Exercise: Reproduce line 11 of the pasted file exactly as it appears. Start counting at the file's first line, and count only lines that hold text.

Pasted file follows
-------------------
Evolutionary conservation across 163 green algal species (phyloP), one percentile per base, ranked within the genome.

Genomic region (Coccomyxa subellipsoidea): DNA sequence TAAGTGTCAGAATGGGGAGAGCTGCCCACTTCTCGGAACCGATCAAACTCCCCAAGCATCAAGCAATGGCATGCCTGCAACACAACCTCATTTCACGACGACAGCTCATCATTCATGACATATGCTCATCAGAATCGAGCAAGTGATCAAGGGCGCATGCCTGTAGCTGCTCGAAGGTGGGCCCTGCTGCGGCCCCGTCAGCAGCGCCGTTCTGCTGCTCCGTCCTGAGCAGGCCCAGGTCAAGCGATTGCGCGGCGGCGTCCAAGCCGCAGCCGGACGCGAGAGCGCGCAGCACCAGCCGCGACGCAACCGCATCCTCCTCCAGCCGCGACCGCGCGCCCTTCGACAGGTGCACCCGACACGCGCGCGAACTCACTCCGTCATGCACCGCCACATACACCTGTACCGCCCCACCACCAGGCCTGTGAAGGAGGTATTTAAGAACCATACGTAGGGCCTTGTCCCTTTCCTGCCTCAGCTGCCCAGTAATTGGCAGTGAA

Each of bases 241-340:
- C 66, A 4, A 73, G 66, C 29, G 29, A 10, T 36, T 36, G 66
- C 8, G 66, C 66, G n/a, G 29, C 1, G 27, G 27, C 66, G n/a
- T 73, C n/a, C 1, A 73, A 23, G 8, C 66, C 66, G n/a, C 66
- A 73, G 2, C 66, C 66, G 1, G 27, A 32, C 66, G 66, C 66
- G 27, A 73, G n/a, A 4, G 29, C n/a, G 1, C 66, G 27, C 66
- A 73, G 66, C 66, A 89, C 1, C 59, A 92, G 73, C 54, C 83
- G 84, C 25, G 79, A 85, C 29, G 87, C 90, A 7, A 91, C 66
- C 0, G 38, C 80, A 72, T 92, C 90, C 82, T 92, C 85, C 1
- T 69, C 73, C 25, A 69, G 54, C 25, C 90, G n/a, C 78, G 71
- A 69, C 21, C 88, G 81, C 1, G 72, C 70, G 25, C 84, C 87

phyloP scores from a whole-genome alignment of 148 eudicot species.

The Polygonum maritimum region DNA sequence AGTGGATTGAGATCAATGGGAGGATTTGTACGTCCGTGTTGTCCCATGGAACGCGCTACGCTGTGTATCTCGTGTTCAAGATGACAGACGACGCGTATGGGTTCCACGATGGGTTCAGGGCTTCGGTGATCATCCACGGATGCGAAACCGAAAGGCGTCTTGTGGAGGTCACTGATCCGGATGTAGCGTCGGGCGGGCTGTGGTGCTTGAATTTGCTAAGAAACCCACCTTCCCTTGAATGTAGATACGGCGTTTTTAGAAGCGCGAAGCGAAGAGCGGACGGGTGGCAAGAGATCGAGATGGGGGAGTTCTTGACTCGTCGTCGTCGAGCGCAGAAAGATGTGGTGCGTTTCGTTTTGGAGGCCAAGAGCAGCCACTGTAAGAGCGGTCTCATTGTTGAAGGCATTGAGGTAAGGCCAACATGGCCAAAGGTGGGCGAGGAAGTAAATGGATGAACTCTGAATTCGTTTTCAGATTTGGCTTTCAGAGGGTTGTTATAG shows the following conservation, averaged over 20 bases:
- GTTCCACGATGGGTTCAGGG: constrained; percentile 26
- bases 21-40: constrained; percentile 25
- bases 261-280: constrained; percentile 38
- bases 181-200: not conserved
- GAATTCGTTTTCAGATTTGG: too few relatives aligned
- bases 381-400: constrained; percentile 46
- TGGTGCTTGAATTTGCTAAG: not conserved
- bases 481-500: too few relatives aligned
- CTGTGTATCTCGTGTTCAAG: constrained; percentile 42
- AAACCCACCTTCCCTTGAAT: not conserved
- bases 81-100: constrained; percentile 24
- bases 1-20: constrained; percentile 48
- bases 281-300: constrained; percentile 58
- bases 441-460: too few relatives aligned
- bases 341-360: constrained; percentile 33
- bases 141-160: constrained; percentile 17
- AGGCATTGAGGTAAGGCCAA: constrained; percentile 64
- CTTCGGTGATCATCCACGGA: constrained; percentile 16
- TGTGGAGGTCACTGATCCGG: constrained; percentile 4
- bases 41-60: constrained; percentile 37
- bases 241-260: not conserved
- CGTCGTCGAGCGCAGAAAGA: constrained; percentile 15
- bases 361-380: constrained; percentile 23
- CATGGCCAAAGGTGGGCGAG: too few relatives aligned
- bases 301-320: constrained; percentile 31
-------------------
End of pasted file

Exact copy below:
- C 0, G 38, C 80, A 72, T 92, C 90, C 82, T 92, C 85, C 1